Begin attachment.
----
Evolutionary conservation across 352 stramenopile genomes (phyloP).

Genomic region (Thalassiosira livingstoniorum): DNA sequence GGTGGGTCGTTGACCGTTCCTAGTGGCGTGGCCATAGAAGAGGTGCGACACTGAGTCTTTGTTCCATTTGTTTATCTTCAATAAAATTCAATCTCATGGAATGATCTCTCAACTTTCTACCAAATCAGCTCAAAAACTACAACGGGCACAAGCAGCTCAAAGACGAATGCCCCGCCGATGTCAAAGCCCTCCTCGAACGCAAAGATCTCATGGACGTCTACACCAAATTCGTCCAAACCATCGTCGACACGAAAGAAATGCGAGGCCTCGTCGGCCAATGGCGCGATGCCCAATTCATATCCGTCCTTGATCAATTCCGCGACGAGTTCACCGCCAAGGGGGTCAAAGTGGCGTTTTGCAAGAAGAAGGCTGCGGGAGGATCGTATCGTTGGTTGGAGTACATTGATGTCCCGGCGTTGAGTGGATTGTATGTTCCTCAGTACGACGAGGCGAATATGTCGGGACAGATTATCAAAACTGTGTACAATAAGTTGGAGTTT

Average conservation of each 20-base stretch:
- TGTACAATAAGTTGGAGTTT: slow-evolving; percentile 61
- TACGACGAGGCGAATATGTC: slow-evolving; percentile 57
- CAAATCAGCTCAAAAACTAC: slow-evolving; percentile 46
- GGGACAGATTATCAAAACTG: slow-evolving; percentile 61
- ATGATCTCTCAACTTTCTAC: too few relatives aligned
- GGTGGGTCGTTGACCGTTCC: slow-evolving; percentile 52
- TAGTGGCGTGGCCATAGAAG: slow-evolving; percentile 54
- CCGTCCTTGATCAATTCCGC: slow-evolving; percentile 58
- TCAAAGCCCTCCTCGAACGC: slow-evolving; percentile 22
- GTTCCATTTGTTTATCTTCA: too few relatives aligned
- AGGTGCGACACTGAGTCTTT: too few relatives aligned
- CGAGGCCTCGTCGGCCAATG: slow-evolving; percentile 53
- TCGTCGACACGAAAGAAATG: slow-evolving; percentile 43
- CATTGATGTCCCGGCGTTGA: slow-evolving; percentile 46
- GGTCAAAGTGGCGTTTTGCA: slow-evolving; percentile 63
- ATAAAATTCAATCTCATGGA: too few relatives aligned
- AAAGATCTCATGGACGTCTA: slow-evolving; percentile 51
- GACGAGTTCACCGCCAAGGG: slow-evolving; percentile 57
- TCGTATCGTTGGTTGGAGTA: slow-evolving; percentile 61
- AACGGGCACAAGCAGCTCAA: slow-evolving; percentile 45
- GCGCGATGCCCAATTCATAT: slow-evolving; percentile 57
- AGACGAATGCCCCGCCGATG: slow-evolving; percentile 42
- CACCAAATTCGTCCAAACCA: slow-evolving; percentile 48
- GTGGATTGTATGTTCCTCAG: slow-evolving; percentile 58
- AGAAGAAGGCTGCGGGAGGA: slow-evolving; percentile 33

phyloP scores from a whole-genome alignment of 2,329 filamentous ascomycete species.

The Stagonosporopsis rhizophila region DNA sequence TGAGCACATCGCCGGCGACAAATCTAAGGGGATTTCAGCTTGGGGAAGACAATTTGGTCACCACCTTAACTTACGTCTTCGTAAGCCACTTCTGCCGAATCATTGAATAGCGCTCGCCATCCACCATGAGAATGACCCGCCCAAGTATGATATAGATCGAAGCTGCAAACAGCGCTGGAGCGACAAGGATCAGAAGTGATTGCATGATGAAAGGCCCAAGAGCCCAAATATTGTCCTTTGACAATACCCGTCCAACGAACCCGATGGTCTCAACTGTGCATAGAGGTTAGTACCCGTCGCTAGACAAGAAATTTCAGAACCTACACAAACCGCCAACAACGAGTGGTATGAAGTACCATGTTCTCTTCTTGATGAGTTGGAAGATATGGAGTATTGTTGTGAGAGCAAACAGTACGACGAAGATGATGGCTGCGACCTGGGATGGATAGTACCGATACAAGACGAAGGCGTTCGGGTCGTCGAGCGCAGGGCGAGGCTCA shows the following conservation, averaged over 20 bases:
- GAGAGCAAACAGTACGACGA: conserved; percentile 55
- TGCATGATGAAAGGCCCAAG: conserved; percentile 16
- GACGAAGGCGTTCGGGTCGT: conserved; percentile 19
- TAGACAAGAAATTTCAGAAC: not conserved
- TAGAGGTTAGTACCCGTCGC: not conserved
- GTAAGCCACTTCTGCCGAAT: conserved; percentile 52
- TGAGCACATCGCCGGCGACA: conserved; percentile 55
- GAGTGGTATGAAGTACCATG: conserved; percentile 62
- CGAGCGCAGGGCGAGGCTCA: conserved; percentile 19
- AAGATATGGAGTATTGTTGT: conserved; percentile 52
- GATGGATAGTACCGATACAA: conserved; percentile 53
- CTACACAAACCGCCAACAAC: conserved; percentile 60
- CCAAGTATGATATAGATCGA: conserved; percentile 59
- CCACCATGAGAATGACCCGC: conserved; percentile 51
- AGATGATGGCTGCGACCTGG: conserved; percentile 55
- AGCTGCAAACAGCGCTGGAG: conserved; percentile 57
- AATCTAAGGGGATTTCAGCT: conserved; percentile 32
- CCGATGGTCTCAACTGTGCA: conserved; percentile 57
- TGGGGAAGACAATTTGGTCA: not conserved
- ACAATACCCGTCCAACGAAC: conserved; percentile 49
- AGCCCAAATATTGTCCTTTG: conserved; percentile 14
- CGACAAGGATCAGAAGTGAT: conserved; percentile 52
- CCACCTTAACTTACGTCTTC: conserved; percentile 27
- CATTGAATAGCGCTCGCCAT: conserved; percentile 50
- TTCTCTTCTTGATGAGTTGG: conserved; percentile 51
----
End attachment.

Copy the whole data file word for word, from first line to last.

Evolutionary conservation across 352 stramenopile genomes (phyloP).

Genomic region (Thalassiosira livingstoniorum): DNA sequence GGTGGGTCGTTGACCGTTCCTAGTGGCGTGGCCATAGAAGAGGTGCGACACTGAGTCTTTGTTCCATTTGTTTATCTTCAATAAAATTCAATCTCATGGAATGATCTCTCAACTTTCTACCAAATCAGCTCAAAAACTACAACGGGCACAAGCAGCTCAAAGACGAATGCCCCGCCGATGTCAAAGCCCTCCTCGAACGCAAAGATCTCATGGACGTCTACACCAAATTCGTCCAAACCATCGTCGACACGAAAGAAATGCGAGGCCTCGTCGGCCAATGGCGCGATGCCCAATTCATATCCGTCCTTGATCAATTCCGCGACGAGTTCACCGCCAAGGGGGTCAAAGTGGCGTTTTGCAAGAAGAAGGCTGCGGGAGGATCGTATCGTTGGTTGGAGTACATTGATGTCCCGGCGTTGAGTGGATTGTATGTTCCTCAGTACGACGAGGCGAATATGTCGGGACAGATTATCAAAACTGTGTACAATAAGTTGGAGTTT

Average conservation of each 20-base stretch:
- TGTACAATAAGTTGGAGTTT: slow-evolving; percentile 61
- TACGACGAGGCGAATATGTC: slow-evolving; percentile 57
- CAAATCAGCTCAAAAACTAC: slow-evolving; percentile 46
- GGGACAGATTATCAAAACTG: slow-evolving; percentile 61
- ATGATCTCTCAACTTTCTAC: too few relatives aligned
- GGTGGGTCGTTGACCGTTCC: slow-evolving; percentile 52
- TAGTGGCGTGGCCATAGAAG: slow-evolving; percentile 54
- CCGTCCTTGATCAATTCCGC: slow-evolving; percentile 58
- TCAAAGCCCTCCTCGAACGC: slow-evolving; percentile 22
- GTTCCATTTGTTTATCTTCA: too few relatives aligned
- AGGTGCGACACTGAGTCTTT: too few relatives aligned
- CGAGGCCTCGTCGGCCAATG: slow-evolving; percentile 53
- TCGTCGACACGAAAGAAATG: slow-evolving; percentile 43
- CATTGATGTCCCGGCGTTGA: slow-evolving; percentile 46
- GGTCAAAGTGGCGTTTTGCA: slow-evolving; percentile 63
- ATAAAATTCAATCTCATGGA: too few relatives aligned
- AAAGATCTCATGGACGTCTA: slow-evolving; percentile 51
- GACGAGTTCACCGCCAAGGG: slow-evolving; percentile 57
- TCGTATCGTTGGTTGGAGTA: slow-evolving; percentile 61
- AACGGGCACAAGCAGCTCAA: slow-evolving; percentile 45
- GCGCGATGCCCAATTCATAT: slow-evolving; percentile 57
- AGACGAATGCCCCGCCGATG: slow-evolving; percentile 42
- CACCAAATTCGTCCAAACCA: slow-evolving; percentile 48
- GTGGATTGTATGTTCCTCAG: slow-evolving; percentile 58
- AGAAGAAGGCTGCGGGAGGA: slow-evolving; percentile 33

phyloP scores from a whole-genome alignment of 2,329 filamentous ascomycete species.

The Stagonosporopsis rhizophila region DNA sequence TGAGCACATCGCCGGCGACAAATCTAAGGGGATTTCAGCTTGGGGAAGACAATTTGGTCACCACCTTAACTTACGTCTTCGTAAGCCACTTCTGCCGAATCATTGAATAGCGCTCGCCATCCACCATGAGAATGACCCGCCCAAGTATGATATAGATCGAAGCTGCAAACAGCGCTGGAGCGACAAGGATCAGAAGTGATTGCATGATGAAAGGCCCAAGAGCCCAAATATTGTCCTTTGACAATACCCGTCCAACGAACCCGATGGTCTCAACTGTGCATAGAGGTTAGTACCCGTCGCTAGACAAGAAATTTCAGAACCTACACAAACCGCCAACAACGAGTGGTATGAAGTACCATGTTCTCTTCTTGATGAGTTGGAAGATATGGAGTATTGTTGTGAGAGCAAACAGTACGACGAAGATGATGGCTGCGACCTGGGATGGATAGTACCGATACAAGACGAAGGCGTTCGGGTCGTCGAGCGCAGGGCGAGGCTCA shows the following conservation, averaged over 20 bases:
- GAGAGCAAACAGTACGACGA: conserved; percentile 55
- TGCATGATGAAAGGCCCAAG: conserved; percentile 16
- GACGAAGGCGTTCGGGTCGT: conserved; percentile 19
- TAGACAAGAAATTTCAGAAC: not conserved
- TAGAGGTTAGTACCCGTCGC: not conserved
- GTAAGCCACTTCTGCCGAAT: conserved; percentile 52
- TGAGCACATCGCCGGCGACA: conserved; percentile 55
- GAGTGGTATGAAGTACCATG: conserved; percentile 62
- CGAGCGCAGGGCGAGGCTCA: conserved; percentile 19
- AAGATATGGAGTATTGTTGT: conserved; percentile 52
- GATGGATAGTACCGATACAA: conserved; percentile 53
- CTACACAAACCGCCAACAAC: conserved; percentile 60
- CCAAGTATGATATAGATCGA: conserved; percentile 59
- CCACCATGAGAATGACCCGC: conserved; percentile 51
- AGATGATGGCTGCGACCTGG: conserved; percentile 55
- AGCTGCAAACAGCGCTGGAG: conserved; percentile 57
- AATCTAAGGGGATTTCAGCT: conserved; percentile 32
- CCGATGGTCTCAACTGTGCA: conserved; percentile 57
- TGGGGAAGACAATTTGGTCA: not conserved
- ACAATACCCGTCCAACGAAC: conserved; percentile 49
- AGCCCAAATATTGTCCTTTG: conserved; percentile 14
- CGACAAGGATCAGAAGTGAT: conserved; percentile 52
- CCACCTTAACTTACGTCTTC: conserved; percentile 27
- CATTGAATAGCGCTCGCCAT: conserved; percentile 50
- TTCTCTTCTTGATGAGTTGG: conserved; percentile 51